Airlines serving Boise include Delta, Frontier, Horizon, Southwest, United and US Airways. Spokane is served by the same carriers, as well as by Alaska Airlines.
SkyWest Airlines serves several Idaho cities from its Salt Lake City hub, including Boise, Lewiston, Idaho Falls, Twin Falls and Pocatello.
United Airlines sub contracts SkyWest Airlines for its San Francisco to Boise flights. Don't be surprised if you board a plane marked in SkyWest colors. Your baggage ends up in the same place.
The lone city in Idaho with rail passenger service is in the panhandle at Sandpoint. Amtrak's "Empire Builder" stops in Sandpoint in the middle of the night (just before midnight westbound, about 230 AM eastbound) on its daily runs between Chicago, Milwaukee, St. Paul/Minneapolis, Glacier National Park, Spokane, and Portland/Seattle.
Apart from modest public transportation systems in the major cities, Idaho has no mass transit to speak of. The only Amtrak stop in the state is in Sandpoint in the far northern panhandle. Otherwise it's all driving or flying.
Idaho is served by several Interstate highways. I-90 in North Idaho passes through Coeur d'Alene. I-84 enters Idaho at the Oregon border, serves the Boise metro area and passes near Twin Falls en route to Salt Lake City. I-15 serves the Eastern Idaho cities of Pocatello and Idaho Falls. The short I-86 in South Central and Eastern Idaho connects I-84 and I-15.
Most other main roads in the state are two-lane highways. In more remote locations unpaved roads are commonplace. Pay close attention to current road conditions while traveling, particularly in winter. You know you're from Idaho when your elderly grandparents think it's normal to arrive at Christmas (or even just for a weekend visit) after driving 400 miles through blizzards and along winding two lane river roads.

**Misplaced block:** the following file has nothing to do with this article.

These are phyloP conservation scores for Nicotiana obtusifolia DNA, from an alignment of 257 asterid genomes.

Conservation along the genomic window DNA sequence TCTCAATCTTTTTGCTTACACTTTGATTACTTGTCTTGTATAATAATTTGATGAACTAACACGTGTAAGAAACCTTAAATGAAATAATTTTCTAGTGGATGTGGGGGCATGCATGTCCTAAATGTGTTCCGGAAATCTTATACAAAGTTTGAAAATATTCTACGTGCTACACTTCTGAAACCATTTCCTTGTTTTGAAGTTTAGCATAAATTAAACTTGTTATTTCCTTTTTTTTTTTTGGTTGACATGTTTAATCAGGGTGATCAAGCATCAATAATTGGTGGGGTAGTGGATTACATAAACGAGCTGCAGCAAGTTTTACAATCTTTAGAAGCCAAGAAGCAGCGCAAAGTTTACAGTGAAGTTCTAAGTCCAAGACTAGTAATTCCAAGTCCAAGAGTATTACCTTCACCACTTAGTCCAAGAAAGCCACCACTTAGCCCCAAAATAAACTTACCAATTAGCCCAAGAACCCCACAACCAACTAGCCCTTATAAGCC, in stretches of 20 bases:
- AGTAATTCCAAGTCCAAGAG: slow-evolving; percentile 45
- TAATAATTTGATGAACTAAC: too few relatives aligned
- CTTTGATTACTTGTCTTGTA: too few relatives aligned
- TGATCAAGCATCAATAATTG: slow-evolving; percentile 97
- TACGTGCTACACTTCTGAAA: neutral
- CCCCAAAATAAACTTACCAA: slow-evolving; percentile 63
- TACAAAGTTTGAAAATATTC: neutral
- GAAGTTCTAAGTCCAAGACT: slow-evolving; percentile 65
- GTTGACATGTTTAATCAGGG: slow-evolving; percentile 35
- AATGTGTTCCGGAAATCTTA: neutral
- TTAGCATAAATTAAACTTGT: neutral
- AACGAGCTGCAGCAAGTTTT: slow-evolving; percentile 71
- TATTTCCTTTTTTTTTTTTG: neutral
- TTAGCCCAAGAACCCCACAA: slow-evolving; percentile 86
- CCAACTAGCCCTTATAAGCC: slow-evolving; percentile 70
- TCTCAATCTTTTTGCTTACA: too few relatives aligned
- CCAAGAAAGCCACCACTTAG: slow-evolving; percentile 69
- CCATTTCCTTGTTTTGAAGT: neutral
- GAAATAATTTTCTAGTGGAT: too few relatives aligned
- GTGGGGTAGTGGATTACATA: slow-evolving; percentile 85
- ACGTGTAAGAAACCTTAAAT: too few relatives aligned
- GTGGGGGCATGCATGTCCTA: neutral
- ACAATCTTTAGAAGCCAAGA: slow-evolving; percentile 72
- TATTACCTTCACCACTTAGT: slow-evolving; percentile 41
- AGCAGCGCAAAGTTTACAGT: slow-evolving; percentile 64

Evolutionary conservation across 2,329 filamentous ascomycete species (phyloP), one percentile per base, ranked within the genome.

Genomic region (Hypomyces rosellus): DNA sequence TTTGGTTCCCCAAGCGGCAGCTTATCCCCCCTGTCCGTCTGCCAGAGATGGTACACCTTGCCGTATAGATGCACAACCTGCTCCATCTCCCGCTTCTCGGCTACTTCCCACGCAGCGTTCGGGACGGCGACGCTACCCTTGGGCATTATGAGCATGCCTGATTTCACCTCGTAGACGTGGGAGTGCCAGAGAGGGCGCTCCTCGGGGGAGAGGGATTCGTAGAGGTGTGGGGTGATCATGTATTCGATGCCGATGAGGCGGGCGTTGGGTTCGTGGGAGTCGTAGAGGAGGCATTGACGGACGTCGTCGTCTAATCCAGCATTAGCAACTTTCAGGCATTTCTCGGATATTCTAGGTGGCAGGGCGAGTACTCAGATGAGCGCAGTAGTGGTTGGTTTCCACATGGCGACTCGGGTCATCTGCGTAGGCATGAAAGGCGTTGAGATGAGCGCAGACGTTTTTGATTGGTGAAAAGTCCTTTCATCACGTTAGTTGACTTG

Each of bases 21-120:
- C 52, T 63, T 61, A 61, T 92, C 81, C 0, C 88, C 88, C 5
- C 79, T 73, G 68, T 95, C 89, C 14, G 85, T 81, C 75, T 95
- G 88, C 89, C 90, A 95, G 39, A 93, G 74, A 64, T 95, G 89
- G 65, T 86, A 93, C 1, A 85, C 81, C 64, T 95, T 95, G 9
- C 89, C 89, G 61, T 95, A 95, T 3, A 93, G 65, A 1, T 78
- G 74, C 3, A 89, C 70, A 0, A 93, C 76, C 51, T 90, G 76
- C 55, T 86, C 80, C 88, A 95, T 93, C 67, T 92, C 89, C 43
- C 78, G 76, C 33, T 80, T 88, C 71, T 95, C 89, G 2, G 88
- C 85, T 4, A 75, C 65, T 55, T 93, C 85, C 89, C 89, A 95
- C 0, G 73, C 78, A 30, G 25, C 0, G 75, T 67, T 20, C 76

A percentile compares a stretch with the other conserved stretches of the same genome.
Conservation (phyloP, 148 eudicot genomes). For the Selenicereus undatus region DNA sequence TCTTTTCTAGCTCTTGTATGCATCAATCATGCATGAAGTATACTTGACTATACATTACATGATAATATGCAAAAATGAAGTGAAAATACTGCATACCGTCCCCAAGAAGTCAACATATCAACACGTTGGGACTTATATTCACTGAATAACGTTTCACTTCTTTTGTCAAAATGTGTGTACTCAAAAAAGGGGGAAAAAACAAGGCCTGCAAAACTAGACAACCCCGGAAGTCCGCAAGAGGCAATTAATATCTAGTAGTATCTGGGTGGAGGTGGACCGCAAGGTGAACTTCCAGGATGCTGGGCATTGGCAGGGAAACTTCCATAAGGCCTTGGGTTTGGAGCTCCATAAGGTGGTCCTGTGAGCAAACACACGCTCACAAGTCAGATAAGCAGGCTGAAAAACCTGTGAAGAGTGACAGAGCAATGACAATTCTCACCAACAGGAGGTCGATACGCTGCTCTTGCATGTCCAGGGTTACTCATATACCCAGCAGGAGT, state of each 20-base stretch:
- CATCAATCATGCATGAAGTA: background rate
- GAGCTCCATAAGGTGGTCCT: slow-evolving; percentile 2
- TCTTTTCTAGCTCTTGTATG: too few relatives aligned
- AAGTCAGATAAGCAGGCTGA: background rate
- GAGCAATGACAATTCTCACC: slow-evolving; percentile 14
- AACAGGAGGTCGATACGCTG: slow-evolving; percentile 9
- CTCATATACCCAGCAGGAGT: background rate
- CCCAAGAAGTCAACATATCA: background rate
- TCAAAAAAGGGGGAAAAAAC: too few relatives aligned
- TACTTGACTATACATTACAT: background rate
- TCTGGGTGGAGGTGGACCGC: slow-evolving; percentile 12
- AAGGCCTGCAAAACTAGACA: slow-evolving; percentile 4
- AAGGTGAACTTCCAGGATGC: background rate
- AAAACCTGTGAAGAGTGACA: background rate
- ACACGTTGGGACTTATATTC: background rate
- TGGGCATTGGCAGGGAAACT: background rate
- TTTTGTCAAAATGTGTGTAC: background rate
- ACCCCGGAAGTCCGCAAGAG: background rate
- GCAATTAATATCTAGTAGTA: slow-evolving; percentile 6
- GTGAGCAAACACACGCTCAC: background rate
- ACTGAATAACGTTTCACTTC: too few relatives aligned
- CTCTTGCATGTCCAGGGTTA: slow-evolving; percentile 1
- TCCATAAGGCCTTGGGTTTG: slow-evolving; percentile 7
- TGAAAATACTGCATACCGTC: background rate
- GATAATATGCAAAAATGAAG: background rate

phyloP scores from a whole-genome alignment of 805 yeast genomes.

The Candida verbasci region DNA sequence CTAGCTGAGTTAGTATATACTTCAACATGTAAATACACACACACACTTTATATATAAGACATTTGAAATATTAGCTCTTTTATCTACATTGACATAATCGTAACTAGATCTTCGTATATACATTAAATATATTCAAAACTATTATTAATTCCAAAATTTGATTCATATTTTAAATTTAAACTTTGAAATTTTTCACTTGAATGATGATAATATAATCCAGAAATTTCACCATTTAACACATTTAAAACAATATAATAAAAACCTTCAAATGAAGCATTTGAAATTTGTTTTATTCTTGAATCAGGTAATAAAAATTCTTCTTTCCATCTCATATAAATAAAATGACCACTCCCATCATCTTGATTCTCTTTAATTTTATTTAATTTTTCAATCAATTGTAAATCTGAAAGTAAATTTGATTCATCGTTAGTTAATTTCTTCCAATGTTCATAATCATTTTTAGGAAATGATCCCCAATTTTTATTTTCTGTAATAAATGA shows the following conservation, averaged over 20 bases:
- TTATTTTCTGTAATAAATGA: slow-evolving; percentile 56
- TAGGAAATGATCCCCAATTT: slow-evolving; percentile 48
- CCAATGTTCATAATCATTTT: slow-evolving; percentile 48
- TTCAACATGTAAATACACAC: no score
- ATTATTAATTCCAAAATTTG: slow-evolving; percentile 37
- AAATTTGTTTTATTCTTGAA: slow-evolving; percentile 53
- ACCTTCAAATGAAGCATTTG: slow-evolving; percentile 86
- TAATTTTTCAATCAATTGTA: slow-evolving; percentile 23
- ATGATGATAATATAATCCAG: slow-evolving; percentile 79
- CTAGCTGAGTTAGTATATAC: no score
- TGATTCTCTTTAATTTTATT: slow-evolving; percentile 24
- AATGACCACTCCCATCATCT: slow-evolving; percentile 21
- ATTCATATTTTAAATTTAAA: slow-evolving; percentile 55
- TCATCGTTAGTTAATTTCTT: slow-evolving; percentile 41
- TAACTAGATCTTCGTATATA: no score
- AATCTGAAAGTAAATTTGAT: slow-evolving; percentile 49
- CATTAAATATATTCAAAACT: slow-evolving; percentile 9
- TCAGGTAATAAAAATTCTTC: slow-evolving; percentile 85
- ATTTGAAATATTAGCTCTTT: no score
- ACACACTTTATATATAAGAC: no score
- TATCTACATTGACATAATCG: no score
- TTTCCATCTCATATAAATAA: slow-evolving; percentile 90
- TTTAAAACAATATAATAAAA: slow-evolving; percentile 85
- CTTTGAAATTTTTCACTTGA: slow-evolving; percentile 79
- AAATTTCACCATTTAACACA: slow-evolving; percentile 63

Crossing into Montana often involves going through mountain passes. This is particularly true when not on I-90 or I-15. In the winter, check with the highway department for pass conditions -- many passes are closed from the first snow until mid-April.
The two-lane US 95 and Idaho State Highway 55 serve as the only intrastate connections between North Idaho and the rest of the state. Even in ideal weather conditions, traveling by car from North Idaho to Eastern Idaho invariably involves a drive through Boise or through Missoula, Montana. Either way, you'll drive 600 - 700 miles when it's something like 300 miles as the crow flies.
Flying is an expensive but wonderful way to get around and see the majestic scenery. Although many of the state's smaller airports have no commercial flights at all, while others (such as Twin Falls) don't have regular flights to other parts of the state, backcountry flights are available from many locations, and you get to fly through canyons and into remote airstrips that are nearly unreachable any other way. Examples are McCall Aviation and Selway Aviation in Central Idaho. If you just want to go city-to-city, call Horizon Airlines.
There are many bald eagles in northern Idaho. A good place to see them is Lake Coeur d' Alene. Take I-90 East and exit at the Harrison exit. Lake Coeur d'Alene is 25 miles long with more than 135 miles of shoreline. The lake is an average of 120 feet deep.
Coeur d'Alene (pop. 38,388 in 2004 census) has become known as the playground of the Pacific Northwest for luxury accommodations and a wealth of recreation and attractions in a stunning natural setting. The lavish Coeur d'Alene Resort draws thousands annually to be prepared by its Mobile four-star accommodations and to play its posh golf course.